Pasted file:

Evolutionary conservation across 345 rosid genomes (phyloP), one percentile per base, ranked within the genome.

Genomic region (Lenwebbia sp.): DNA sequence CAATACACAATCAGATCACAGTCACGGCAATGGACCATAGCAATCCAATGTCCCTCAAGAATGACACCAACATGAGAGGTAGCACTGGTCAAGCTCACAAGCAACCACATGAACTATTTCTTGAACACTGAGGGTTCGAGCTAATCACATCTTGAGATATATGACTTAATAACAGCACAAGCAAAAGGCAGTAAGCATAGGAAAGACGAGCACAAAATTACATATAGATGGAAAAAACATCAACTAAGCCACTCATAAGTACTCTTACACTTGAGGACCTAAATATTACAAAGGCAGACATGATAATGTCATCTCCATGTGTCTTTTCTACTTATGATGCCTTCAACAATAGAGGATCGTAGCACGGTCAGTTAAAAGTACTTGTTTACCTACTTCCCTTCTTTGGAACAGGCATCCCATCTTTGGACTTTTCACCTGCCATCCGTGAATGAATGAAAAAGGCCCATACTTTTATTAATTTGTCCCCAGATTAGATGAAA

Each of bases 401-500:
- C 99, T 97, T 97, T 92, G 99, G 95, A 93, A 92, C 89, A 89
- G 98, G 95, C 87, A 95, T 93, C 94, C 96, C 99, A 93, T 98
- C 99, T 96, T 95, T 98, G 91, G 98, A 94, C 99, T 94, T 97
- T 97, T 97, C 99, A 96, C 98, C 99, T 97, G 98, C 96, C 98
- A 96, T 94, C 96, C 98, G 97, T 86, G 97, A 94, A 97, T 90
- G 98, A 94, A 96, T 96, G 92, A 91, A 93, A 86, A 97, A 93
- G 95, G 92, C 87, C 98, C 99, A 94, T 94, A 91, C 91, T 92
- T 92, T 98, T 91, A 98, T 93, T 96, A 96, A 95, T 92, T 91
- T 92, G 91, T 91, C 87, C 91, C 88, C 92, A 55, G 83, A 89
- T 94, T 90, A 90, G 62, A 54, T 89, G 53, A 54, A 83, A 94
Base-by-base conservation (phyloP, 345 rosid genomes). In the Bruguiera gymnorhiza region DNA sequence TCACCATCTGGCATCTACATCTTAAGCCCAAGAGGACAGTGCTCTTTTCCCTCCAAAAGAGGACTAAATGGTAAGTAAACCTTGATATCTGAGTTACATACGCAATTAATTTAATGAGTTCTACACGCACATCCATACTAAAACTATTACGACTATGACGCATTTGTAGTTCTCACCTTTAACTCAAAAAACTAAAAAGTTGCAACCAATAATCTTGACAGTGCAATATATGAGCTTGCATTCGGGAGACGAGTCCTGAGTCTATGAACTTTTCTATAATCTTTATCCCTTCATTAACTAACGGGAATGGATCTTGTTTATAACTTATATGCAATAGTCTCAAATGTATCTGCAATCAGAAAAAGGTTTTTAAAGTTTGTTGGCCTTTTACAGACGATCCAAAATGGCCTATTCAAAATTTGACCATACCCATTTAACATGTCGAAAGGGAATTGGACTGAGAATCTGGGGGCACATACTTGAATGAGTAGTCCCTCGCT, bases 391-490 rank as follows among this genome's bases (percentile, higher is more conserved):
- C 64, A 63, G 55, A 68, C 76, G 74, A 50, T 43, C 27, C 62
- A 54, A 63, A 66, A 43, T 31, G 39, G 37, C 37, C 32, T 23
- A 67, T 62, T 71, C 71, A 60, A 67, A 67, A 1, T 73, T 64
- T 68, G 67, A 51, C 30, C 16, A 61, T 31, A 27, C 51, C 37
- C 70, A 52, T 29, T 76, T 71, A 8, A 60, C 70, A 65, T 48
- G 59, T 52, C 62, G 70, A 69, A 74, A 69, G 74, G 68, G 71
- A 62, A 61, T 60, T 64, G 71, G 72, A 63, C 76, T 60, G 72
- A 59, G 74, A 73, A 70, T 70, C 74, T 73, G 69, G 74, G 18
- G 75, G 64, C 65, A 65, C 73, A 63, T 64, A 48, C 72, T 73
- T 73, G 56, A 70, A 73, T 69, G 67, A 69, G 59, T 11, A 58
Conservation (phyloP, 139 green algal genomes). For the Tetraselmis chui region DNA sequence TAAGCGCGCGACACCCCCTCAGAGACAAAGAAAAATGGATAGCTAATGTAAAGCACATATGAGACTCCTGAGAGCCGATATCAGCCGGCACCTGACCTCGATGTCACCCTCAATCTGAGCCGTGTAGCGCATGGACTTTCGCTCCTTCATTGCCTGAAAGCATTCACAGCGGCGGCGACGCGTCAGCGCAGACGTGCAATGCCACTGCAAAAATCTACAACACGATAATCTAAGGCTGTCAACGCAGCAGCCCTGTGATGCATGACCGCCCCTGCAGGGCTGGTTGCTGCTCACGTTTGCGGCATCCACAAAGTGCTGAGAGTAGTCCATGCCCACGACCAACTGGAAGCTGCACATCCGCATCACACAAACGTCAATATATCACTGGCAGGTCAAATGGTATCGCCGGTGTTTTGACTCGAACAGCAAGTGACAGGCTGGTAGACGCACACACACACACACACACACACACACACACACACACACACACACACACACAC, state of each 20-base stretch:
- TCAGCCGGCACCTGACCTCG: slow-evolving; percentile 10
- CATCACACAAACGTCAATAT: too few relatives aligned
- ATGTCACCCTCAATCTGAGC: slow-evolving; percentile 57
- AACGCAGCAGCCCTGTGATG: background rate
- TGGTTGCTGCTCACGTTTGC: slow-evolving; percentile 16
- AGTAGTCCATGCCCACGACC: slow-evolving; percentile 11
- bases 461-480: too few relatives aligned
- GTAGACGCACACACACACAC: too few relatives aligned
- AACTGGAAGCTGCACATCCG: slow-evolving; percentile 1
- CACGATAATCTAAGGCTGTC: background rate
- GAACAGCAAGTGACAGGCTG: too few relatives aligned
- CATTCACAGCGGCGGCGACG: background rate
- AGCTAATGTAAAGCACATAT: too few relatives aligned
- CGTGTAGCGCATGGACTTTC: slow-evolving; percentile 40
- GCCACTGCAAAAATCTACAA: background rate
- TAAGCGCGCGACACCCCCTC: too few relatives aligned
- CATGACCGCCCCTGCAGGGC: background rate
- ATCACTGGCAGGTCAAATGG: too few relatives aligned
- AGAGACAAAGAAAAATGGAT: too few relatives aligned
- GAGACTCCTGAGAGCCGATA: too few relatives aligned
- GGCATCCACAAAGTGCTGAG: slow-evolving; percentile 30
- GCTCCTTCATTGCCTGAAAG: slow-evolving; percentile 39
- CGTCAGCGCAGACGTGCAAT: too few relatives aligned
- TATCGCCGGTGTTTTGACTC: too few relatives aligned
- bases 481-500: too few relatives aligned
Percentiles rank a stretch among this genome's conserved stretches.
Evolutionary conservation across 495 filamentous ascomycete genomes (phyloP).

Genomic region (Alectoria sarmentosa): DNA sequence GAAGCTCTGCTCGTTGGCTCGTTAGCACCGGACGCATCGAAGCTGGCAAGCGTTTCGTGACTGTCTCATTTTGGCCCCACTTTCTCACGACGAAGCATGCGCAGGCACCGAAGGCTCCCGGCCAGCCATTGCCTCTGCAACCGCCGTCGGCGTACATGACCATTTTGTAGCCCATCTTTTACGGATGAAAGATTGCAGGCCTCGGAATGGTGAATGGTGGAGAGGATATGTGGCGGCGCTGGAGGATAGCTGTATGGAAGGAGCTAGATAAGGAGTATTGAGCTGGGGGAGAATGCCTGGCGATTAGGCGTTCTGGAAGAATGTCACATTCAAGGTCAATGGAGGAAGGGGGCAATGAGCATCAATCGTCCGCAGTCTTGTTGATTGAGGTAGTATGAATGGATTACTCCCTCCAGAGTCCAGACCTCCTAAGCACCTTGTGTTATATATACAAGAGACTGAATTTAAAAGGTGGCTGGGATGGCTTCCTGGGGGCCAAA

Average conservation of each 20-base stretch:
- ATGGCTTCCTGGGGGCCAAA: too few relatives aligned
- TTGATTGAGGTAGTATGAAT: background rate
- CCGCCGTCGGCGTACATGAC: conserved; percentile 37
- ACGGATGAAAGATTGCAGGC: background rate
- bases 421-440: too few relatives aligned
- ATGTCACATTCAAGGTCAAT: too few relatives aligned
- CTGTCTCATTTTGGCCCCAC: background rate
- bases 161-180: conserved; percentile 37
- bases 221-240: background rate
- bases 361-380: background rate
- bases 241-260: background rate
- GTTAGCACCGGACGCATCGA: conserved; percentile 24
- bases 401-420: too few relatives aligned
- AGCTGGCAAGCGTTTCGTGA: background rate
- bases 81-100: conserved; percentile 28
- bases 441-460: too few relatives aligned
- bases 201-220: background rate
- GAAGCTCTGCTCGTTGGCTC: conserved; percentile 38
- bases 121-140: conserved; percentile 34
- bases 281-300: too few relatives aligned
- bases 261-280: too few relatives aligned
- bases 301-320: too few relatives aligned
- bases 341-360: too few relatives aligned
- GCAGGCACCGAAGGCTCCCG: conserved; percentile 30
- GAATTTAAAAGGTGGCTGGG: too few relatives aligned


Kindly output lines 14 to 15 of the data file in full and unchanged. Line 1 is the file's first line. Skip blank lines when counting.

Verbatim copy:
Base-by-base conservation (phyloP, 345 rosid genomes). In the Bruguiera gymnorhiza region DNA sequence TCACCATCTGGCATCTACATCTTAAGCCCAAGAGGACAGTGCTCTTTTCCCTCCAAAAGAGGACTAAATGGTAAGTAAACCTTGATATCTGAGTTACATACGCAATTAATTTAATGAGTTCTACACGCACATCCATACTAAAACTATTACGACTATGACGCATTTGTAGTTCTCACCTTTAACTCAAAAAACTAAAAAGTTGCAACCAATAATCTTGACAGTGCAATATATGAGCTTGCATTCGGGAGACGAGTCCTGAGTCTATGAACTTTTCTATAATCTTTATCCCTTCATTAACTAACGGGAATGGATCTTGTTTATAACTTATATGCAATAGTCTCAAATGTATCTGCAATCAGAAAAAGGTTTTTAAAGTTTGTTGGCCTTTTACAGACGATCCAAAATGGCCTATTCAAAATTTGACCATACCCATTTAACATGTCGAAAGGGAATTGGACTGAGAATCTGGGGGCACATACTTGAATGAGTAGTCCCTCGCT, bases 391-490 rank as follows among this genome's bases (percentile, higher is more conserved):
- C 64, A 63, G 55, A 68, C 76, G 74, A 50, T 43, C 27, C 62